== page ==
Then, in 1994, the North American Free Trade Agreement took effect. This opened the borders so that US auto companies became “free” to go further south, down to México, for even cheaper labor and unions easy to buy off. UAW membership plummeted again. By the end of the decade, membership had dropped to less than 700,000. Today, the UAW has under 400,000 members in the US, many of them not in auto, but in health care, gaming, and universities.

We saw a huge upsurge against “free trade” in Seattle in 1999. But labor backed off. Why?


The sax! President Clinton got out his sax, and union leaders sat down to listen. Labor has been too close to the Democratic Party for its own good.


We’ve also seen the bureaucratization of the labor movement, with a shift to a focus on national negotiators and staffers rather than on educating and mobilizing the rank and file. Things start falling apart when a disconnect between the leaders and the base starts growing.

Today, you’re co-chairing the joint México Solidarity Project/Labor Notes México labor support committee, with a focus on auto. Why auto?


Auto has become the major industry and a key economic driver in all three USMCA countries. And in México auto ranks as the sector most on fire with independent union organizing, with five major recent rank-and-file victories and counting. The wage and benefit increases these new unions win can begin to reverse the race to the bottom.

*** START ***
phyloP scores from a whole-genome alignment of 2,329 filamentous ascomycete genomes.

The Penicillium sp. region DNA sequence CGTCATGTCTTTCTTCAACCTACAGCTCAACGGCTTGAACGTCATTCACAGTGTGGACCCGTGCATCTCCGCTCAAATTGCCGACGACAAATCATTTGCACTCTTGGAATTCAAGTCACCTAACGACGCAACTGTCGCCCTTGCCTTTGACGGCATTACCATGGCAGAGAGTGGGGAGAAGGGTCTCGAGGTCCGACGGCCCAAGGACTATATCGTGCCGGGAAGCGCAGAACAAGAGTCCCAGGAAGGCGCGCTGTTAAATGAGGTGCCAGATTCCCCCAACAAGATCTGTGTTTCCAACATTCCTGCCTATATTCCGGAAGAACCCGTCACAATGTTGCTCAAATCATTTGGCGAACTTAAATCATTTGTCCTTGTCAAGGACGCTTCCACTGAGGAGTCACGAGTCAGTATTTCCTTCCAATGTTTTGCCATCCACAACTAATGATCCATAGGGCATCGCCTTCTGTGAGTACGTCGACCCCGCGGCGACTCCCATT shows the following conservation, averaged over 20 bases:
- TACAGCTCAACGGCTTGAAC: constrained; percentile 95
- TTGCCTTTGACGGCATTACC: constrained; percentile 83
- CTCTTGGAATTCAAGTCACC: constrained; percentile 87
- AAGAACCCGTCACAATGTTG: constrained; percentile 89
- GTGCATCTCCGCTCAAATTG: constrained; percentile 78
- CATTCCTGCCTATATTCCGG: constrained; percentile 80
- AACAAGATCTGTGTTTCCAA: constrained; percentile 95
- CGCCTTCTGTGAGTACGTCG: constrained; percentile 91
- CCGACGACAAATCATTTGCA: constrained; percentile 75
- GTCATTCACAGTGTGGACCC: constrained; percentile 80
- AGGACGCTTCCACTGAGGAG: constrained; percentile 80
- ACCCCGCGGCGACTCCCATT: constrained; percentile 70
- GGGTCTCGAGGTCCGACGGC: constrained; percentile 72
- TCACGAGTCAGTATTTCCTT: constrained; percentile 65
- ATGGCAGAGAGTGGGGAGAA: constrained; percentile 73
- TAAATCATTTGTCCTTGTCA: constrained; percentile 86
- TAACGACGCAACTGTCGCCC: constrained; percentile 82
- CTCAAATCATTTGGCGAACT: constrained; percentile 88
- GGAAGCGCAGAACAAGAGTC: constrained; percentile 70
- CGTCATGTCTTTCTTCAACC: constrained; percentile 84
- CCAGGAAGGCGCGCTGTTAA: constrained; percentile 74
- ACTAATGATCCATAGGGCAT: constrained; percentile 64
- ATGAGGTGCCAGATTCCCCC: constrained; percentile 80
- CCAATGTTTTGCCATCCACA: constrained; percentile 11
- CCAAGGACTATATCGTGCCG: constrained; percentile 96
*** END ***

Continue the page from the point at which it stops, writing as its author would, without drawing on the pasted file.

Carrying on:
Mexican workers also understand internationalism. Workers at the GM plant in Silao, before they won their own battle, engaged in support actions for striking John Deere UAW workers in the United States. We see real break-through possibilities in the auto sector.


Internationalism has largely disappeared from what we hear from labor. What can be done to change that?


We hear more about international labor issues from fair-trade folks than from our labor leaders. It’s great to address international trade issues as opportunities to push for labor rights around the globe. But we have no substitute for democratic worker-to-worker and democratic union-to-union relationships. 


US labor unions too often confine their vision to their own shop, union, or country, rather than raising their eyes to see the big picture. Labor can’t stop the shedding of jobs through “protectionism” and blaming foreign workers. We can only improve our jobs here in the US by fighting to improve the jobs of workers overseas.


Solidarity must begin at the base. Many labor leaders talk like lawyers — and timid ones at that! To mobilize workers, we need the raw, unfiltered speech of conscious militants who come from the rank and file. This will always be crucial, for creating not a spontaneous movement, but one based on class consciousness and an understanding of capitalism. Democratic unionism will also be critical, but also always the floor and not the ceiling.


You emphasize worker-to-worker solidarity. What can we do?


Our Committee supported the Mexican independent union SINTTIA by asking local unions and other community groups to write to GM CEO Mary Barra to ensure fair contract and representation elections. Then Labor Notes brought one of SINTTIA’s rank-and-file organizers to speak to the thousands of rank-and-file workers at its 2022 national conference. We made sure that Mexican activist Israel Cervantes met the folks most important to SINTTIA’s struggle, particularly folks in the UAWD — the Unite All Workers for Democracy — the UAW’s progressive wing.


We pushed for the UAW to invite SINTTIA to speak at its convention, to no avail. That’s why we’re now working to get out the retiree vote, a huge bloc, for the Members United slate that will build international solidarity. Next steps? Worker-to-worker trips, political education, strengthening cross-border organization. México’s labor movement is sitting at a turning point. Can US labor match its progress?